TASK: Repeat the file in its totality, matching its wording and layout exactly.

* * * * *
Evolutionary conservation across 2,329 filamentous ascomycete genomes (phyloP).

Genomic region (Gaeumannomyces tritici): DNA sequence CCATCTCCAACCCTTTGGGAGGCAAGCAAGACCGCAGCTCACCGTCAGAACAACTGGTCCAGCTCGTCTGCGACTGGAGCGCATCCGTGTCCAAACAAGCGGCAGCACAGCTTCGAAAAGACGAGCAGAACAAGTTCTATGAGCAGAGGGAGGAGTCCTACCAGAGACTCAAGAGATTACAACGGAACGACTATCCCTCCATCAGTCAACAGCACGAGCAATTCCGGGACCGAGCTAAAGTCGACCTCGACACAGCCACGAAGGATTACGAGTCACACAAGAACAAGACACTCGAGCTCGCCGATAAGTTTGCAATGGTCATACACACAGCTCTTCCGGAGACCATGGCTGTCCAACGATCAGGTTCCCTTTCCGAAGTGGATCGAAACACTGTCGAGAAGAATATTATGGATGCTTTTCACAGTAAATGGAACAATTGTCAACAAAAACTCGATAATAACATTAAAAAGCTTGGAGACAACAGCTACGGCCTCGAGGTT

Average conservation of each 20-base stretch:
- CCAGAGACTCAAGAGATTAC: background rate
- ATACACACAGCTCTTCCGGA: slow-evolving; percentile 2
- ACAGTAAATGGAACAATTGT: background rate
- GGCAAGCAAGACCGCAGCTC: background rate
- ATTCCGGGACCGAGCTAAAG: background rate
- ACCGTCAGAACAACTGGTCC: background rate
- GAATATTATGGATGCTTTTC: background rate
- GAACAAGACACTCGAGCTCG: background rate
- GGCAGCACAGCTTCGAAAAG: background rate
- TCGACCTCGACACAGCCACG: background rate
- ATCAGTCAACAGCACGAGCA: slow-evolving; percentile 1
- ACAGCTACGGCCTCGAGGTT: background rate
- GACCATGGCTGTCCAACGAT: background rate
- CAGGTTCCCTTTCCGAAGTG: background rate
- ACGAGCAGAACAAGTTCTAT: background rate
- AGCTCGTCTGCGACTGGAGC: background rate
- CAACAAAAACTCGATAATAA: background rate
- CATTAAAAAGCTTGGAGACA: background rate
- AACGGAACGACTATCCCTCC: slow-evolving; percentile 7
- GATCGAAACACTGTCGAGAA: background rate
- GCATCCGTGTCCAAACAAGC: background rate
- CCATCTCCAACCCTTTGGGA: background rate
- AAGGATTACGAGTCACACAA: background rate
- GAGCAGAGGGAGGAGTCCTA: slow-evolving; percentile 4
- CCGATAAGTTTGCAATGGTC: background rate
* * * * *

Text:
Evolutionary conservation across 2,329 filamentous ascomycete genomes (phyloP).

Genomic region (Gaeumannomyces tritici): DNA sequence CCATCTCCAACCCTTTGGGAGGCAAGCAAGACCGCAGCTCACCGTCAGAACAACTGGTCCAGCTCGTCTGCGACTGGAGCGCATCCGTGTCCAAACAAGCGGCAGCACAGCTTCGAAAAGACGAGCAGAACAAGTTCTATGAGCAGAGGGAGGAGTCCTACCAGAGACTCAAGAGATTACAACGGAACGACTATCCCTCCATCAGTCAACAGCACGAGCAATTCCGGGACCGAGCTAAAGTCGACCTCGACACAGCCACGAAGGATTACGAGTCACACAAGAACAAGACACTCGAGCTCGCCGATAAGTTTGCAATGGTCATACACACAGCTCTTCCGGAGACCATGGCTGTCCAACGATCAGGTTCCCTTTCCGAAGTGGATCGAAACACTGTCGAGAAGAATATTATGGATGCTTTTCACAGTAAATGGAACAATTGTCAACAAAAACTCGATAATAACATTAAAAAGCTTGGAGACAACAGCTACGGCCTCGAGGTT

Average conservation of each 20-base stretch:
- CCAGAGACTCAAGAGATTAC: background rate
- ATACACACAGCTCTTCCGGA: slow-evolving; percentile 2
- ACAGTAAATGGAACAATTGT: background rate
- GGCAAGCAAGACCGCAGCTC: background rate
- ATTCCGGGACCGAGCTAAAG: background rate
- ACCGTCAGAACAACTGGTCC: background rate
- GAATATTATGGATGCTTTTC: background rate
- GAACAAGACACTCGAGCTCG: background rate
- GGCAGCACAGCTTCGAAAAG: background rate
- TCGACCTCGACACAGCCACG: background rate
- ATCAGTCAACAGCACGAGCA: slow-evolving; percentile 1
- ACAGCTACGGCCTCGAGGTT: background rate
- GACCATGGCTGTCCAACGAT: background rate
- CAGGTTCCCTTTCCGAAGTG: background rate
- ACGAGCAGAACAAGTTCTAT: background rate
- AGCTCGTCTGCGACTGGAGC: background rate
- CAACAAAAACTCGATAATAA: background rate
- CATTAAAAAGCTTGGAGACA: background rate
- AACGGAACGACTATCCCTCC: slow-evolving; percentile 7
- GATCGAAACACTGTCGAGAA: background rate
- GCATCCGTGTCCAAACAAGC: background rate
- CCATCTCCAACCCTTTGGGA: background rate
- AAGGATTACGAGTCACACAA: background rate
- GAGCAGAGGGAGGAGTCCTA: slow-evolving; percentile 4
- CCGATAAGTTTGCAATGGTC: background rate